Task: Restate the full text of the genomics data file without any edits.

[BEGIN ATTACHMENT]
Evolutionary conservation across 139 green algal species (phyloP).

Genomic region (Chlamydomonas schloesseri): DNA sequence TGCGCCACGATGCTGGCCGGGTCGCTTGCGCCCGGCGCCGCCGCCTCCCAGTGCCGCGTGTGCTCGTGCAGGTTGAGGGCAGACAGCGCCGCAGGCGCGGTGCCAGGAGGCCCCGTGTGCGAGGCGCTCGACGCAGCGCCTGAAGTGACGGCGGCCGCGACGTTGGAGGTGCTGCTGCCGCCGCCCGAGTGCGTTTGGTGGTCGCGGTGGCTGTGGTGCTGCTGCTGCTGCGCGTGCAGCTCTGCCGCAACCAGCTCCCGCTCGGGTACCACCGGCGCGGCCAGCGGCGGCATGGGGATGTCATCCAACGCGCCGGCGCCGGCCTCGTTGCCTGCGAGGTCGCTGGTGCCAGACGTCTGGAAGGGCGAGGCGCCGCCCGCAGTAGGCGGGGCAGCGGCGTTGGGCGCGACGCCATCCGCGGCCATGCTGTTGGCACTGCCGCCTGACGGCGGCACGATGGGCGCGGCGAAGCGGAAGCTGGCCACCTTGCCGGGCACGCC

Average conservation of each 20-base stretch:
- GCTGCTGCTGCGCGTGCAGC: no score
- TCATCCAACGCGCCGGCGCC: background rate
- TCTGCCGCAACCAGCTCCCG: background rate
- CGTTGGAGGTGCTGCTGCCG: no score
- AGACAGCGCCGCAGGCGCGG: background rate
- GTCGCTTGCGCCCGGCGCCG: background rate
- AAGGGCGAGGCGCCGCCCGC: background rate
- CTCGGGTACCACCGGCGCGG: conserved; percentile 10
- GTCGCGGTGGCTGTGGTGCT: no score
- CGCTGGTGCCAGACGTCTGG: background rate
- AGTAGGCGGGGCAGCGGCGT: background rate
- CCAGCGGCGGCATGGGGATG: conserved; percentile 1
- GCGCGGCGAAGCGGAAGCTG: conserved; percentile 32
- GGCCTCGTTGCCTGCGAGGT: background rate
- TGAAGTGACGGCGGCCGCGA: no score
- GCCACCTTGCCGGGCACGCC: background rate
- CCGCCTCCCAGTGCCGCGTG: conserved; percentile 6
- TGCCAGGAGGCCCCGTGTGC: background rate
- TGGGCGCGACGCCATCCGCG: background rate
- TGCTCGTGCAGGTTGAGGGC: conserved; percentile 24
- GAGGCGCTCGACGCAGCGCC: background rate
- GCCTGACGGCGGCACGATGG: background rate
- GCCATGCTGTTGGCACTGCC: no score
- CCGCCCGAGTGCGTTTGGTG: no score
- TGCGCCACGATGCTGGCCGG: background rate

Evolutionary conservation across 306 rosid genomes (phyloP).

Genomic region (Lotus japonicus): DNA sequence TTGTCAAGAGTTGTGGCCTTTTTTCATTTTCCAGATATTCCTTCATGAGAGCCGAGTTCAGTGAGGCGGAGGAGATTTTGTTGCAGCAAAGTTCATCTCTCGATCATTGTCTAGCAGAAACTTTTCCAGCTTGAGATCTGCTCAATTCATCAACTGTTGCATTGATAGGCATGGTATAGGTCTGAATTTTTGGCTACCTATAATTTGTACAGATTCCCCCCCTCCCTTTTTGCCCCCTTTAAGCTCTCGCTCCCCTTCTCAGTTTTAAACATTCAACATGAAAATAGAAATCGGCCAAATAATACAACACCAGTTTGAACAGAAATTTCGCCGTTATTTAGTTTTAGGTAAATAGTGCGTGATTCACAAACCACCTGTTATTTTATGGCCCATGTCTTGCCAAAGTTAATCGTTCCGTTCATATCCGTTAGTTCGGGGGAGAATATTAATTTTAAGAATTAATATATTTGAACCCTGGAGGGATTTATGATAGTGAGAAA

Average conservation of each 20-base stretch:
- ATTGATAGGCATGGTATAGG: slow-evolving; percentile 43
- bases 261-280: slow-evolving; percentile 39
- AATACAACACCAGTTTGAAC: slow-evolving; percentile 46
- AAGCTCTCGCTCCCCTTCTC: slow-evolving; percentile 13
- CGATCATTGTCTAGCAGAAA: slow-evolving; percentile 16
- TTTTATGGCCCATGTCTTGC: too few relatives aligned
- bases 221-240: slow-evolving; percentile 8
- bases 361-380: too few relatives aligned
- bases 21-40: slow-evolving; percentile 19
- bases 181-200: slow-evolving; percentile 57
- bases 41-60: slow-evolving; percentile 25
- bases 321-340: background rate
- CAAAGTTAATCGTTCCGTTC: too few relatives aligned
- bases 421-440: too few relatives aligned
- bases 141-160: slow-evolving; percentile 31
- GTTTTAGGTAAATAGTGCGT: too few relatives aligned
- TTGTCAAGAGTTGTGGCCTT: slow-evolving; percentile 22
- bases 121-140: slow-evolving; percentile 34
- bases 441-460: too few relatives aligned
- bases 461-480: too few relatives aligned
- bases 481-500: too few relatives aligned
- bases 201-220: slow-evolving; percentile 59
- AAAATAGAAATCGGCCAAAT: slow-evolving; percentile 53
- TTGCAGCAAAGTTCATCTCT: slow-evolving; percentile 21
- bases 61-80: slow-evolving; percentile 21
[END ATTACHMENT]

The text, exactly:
Evolutionary conservation across 139 green algal species (phyloP).

Genomic region (Chlamydomonas schloesseri): DNA sequence TGCGCCACGATGCTGGCCGGGTCGCTTGCGCCCGGCGCCGCCGCCTCCCAGTGCCGCGTGTGCTCGTGCAGGTTGAGGGCAGACAGCGCCGCAGGCGCGGTGCCAGGAGGCCCCGTGTGCGAGGCGCTCGACGCAGCGCCTGAAGTGACGGCGGCCGCGACGTTGGAGGTGCTGCTGCCGCCGCCCGAGTGCGTTTGGTGGTCGCGGTGGCTGTGGTGCTGCTGCTGCTGCGCGTGCAGCTCTGCCGCAACCAGCTCCCGCTCGGGTACCACCGGCGCGGCCAGCGGCGGCATGGGGATGTCATCCAACGCGCCGGCGCCGGCCTCGTTGCCTGCGAGGTCGCTGGTGCCAGACGTCTGGAAGGGCGAGGCGCCGCCCGCAGTAGGCGGGGCAGCGGCGTTGGGCGCGACGCCATCCGCGGCCATGCTGTTGGCACTGCCGCCTGACGGCGGCACGATGGGCGCGGCGAAGCGGAAGCTGGCCACCTTGCCGGGCACGCC

Average conservation of each 20-base stretch:
- GCTGCTGCTGCGCGTGCAGC: no score
- TCATCCAACGCGCCGGCGCC: background rate
- TCTGCCGCAACCAGCTCCCG: background rate
- CGTTGGAGGTGCTGCTGCCG: no score
- AGACAGCGCCGCAGGCGCGG: background rate
- GTCGCTTGCGCCCGGCGCCG: background rate
- AAGGGCGAGGCGCCGCCCGC: background rate
- CTCGGGTACCACCGGCGCGG: conserved; percentile 10
- GTCGCGGTGGCTGTGGTGCT: no score
- CGCTGGTGCCAGACGTCTGG: background rate
- AGTAGGCGGGGCAGCGGCGT: background rate
- CCAGCGGCGGCATGGGGATG: conserved; percentile 1
- GCGCGGCGAAGCGGAAGCTG: conserved; percentile 32
- GGCCTCGTTGCCTGCGAGGT: background rate
- TGAAGTGACGGCGGCCGCGA: no score
- GCCACCTTGCCGGGCACGCC: background rate
- CCGCCTCCCAGTGCCGCGTG: conserved; percentile 6
- TGCCAGGAGGCCCCGTGTGC: background rate
- TGGGCGCGACGCCATCCGCG: background rate
- TGCTCGTGCAGGTTGAGGGC: conserved; percentile 24
- GAGGCGCTCGACGCAGCGCC: background rate
- GCCTGACGGCGGCACGATGG: background rate
- GCCATGCTGTTGGCACTGCC: no score
- CCGCCCGAGTGCGTTTGGTG: no score
- TGCGCCACGATGCTGGCCGG: background rate

Evolutionary conservation across 306 rosid genomes (phyloP).

Genomic region (Lotus japonicus): DNA sequence TTGTCAAGAGTTGTGGCCTTTTTTCATTTTCCAGATATTCCTTCATGAGAGCCGAGTTCAGTGAGGCGGAGGAGATTTTGTTGCAGCAAAGTTCATCTCTCGATCATTGTCTAGCAGAAACTTTTCCAGCTTGAGATCTGCTCAATTCATCAACTGTTGCATTGATAGGCATGGTATAGGTCTGAATTTTTGGCTACCTATAATTTGTACAGATTCCCCCCCTCCCTTTTTGCCCCCTTTAAGCTCTCGCTCCCCTTCTCAGTTTTAAACATTCAACATGAAAATAGAAATCGGCCAAATAATACAACACCAGTTTGAACAGAAATTTCGCCGTTATTTAGTTTTAGGTAAATAGTGCGTGATTCACAAACCACCTGTTATTTTATGGCCCATGTCTTGCCAAAGTTAATCGTTCCGTTCATATCCGTTAGTTCGGGGGAGAATATTAATTTTAAGAATTAATATATTTGAACCCTGGAGGGATTTATGATAGTGAGAAA

Average conservation of each 20-base stretch:
- ATTGATAGGCATGGTATAGG: slow-evolving; percentile 43
- bases 261-280: slow-evolving; percentile 39
- AATACAACACCAGTTTGAAC: slow-evolving; percentile 46
- AAGCTCTCGCTCCCCTTCTC: slow-evolving; percentile 13
- CGATCATTGTCTAGCAGAAA: slow-evolving; percentile 16
- TTTTATGGCCCATGTCTTGC: too few relatives aligned
- bases 221-240: slow-evolving; percentile 8
- bases 361-380: too few relatives aligned
- bases 21-40: slow-evolving; percentile 19
- bases 181-200: slow-evolving; percentile 57
- bases 41-60: slow-evolving; percentile 25
- bases 321-340: background rate
- CAAAGTTAATCGTTCCGTTC: too few relatives aligned
- bases 421-440: too few relatives aligned
- bases 141-160: slow-evolving; percentile 31
- GTTTTAGGTAAATAGTGCGT: too few relatives aligned
- TTGTCAAGAGTTGTGGCCTT: slow-evolving; percentile 22
- bases 121-140: slow-evolving; percentile 34
- bases 441-460: too few relatives aligned
- bases 461-480: too few relatives aligned
- bases 481-500: too few relatives aligned
- bases 201-220: slow-evolving; percentile 59
- AAAATAGAAATCGGCCAAAT: slow-evolving; percentile 53
- TTGCAGCAAAGTTCATCTCT: slow-evolving; percentile 21
- bases 61-80: slow-evolving; percentile 21